Bret Stephens’ Debut Column in the NYT Created Controversy. Was That the Point?

When the Times announced his hire, critics denounced his position on climate change, which is exactly what he chose to write about

Headshot of Corinne Grinapol

Going by stated intent, the reason behind the increasingly controversial decision by The New York Times to hire Bret Stephens as a columnist was to “broaden the range of Times debate about consequential questions,” as editorial page editor James Bennet described it in a memo about the hire.

And while we can’t profess to divine the Times’ true motivations beyond what the paper itself claims, going by what has transpired since a mobile New York Times notification was pushed out on Friday about Stephens’ first column–on climate change–it appears to us like it was designed to boost outrage metrics, not reasoned debate. This column, on the very topic that drove criticism of Stephens’ hire in the first place, has inspired a social media debate that has last through the entire weekend, 1555 comments so far, a response to the criticism/defense of the column from Bennet and digital and television coverage which included New York Times executive editor Dean Baquet defending Stephens on Reliable Sources.

A sampling of criticism:

Joe Romm, founding editor of the Climate Progress blog, rips apart Stephens’ column so thoroughly it was hard to choose just one passage to highlight, but here it it:

The basic argument of Stephens’ piece is an intellectually dishonest comparison between polling, which is not scientifically rigorous, with climatology, which is. It is truly stunning that the NY Times editorial page editors let Stephens make such an argument in his very first piece.

Stephens argues that because the Clinton campaign was overconfident about its voter polling, we can’t trust basic climate physics. It’s like your doctor diagnosing your persistent cough as early-stage emphysema caused by your two-pack-a-day cigarette habit, saying the overwhelming consensus of medical science is that you should quit smoking so it won’t get worse — and your reply is, “but, doc, everybody thought Hillary Clinton was going to win.”

The Times’ defense has been couched in general terms around the now fashionable idea of exposing people, specifically liberals, in this case, to ideas that challenge their own assumptions. “Didn’t we learn from this past election that our goal should be to understand different views?” is how Baquet posed the question on Reliable Sources.

In the general sense, we can answer Baquet affirmatively. But not all views merit that kind of consideration. Here’s is the easiest example to point to: Holocaust denial.

Bennet defended Stephens’ column to Erik Wemple in similar fashion [emphasis ours]:

If all of our columnists and all of our contributors and all of our editorials agreed all of the time, we wouldn’t be promoting the free exchange of ideas, and we wouldn’t be serving our readers very well.

The crux of the matter here is whether the questions Bret’s raising and the positions he’s taking are outside the bounds of reasonable discussion. I don’t think a fair reading of his column remotely supports that conclusion — quite the opposite, actually. He’s capturing and contributing to a vitally important debate, and engaging that debate directly helps each of us clarify what we think. We’re already getting some spirited and constructive responses, and I’m looking forward to reflecting those views in our pages, too.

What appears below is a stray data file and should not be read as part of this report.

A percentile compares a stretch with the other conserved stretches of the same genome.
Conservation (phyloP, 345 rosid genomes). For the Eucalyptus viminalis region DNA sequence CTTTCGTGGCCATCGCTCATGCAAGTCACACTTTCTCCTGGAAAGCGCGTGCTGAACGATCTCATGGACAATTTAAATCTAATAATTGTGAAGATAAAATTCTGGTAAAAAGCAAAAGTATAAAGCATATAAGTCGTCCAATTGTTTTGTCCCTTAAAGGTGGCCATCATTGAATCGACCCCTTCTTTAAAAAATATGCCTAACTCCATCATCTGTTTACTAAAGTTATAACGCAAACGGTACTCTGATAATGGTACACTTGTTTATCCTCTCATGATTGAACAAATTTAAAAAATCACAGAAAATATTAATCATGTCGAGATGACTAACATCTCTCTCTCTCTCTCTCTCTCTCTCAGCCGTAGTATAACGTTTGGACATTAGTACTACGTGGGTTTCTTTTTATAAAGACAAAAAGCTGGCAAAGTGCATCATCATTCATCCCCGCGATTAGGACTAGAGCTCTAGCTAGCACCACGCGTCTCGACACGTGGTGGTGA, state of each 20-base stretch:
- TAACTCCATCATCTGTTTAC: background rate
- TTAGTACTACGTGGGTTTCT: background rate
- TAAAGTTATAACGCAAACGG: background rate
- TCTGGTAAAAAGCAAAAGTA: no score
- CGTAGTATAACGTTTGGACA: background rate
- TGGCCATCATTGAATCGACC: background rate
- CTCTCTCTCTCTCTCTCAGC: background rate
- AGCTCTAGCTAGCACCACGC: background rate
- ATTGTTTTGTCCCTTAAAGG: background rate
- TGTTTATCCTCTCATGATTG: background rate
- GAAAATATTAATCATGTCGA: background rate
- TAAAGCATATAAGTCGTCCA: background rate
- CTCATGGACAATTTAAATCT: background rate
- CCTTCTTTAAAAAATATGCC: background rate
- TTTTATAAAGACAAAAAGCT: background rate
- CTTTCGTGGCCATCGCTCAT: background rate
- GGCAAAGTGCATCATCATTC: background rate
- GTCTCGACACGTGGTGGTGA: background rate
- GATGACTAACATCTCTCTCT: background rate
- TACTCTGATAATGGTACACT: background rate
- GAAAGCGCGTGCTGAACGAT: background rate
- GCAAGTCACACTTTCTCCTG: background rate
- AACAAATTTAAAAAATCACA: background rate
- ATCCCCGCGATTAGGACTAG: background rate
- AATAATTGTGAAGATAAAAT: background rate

The way the the Times itself framed that debate in its push notification was: “In his debut as a Times Op-Ed columnist, Bret Stephens says reasonable people can be skeptical about the dangers of climate change.”

Is Bennet saying that we should engage in a debate about whether the damage from climate change is real?

We’ll let the New York Times editorial board circa March 2017 weigh in:

[Trump’s executive order undoing President Obama’s actions on addressing climate change] was dismaying also because it repudiated the rock-solid scientific consensus that without swift action the consequences of climate change — rising seas, more devastating droughts, widespread species extinction — are likely to get steadily worse. It was dismaying because it reaffirmed the administration’s support for older, dirtier energy sources when all the economic momentum and new investment lies with newer, cleaner forms of energy. It was dismaying because it flew in the face of widespread public support for environmental protection — including the pleas of the executives of hundreds of major American corporations who fear that without energy innovation their costs will rise and their competitive edge over foreign companies will be lost.

Perhaps most important, Mr. Trump’s ignorance has stripped America of its hard-won role as a global leader on climate issues.

Is the idea brought up in Stephens’ column really something the Times believes is worthy of debate, or is this all about courting controversy for clicks and coverage? Now that is something worth debating.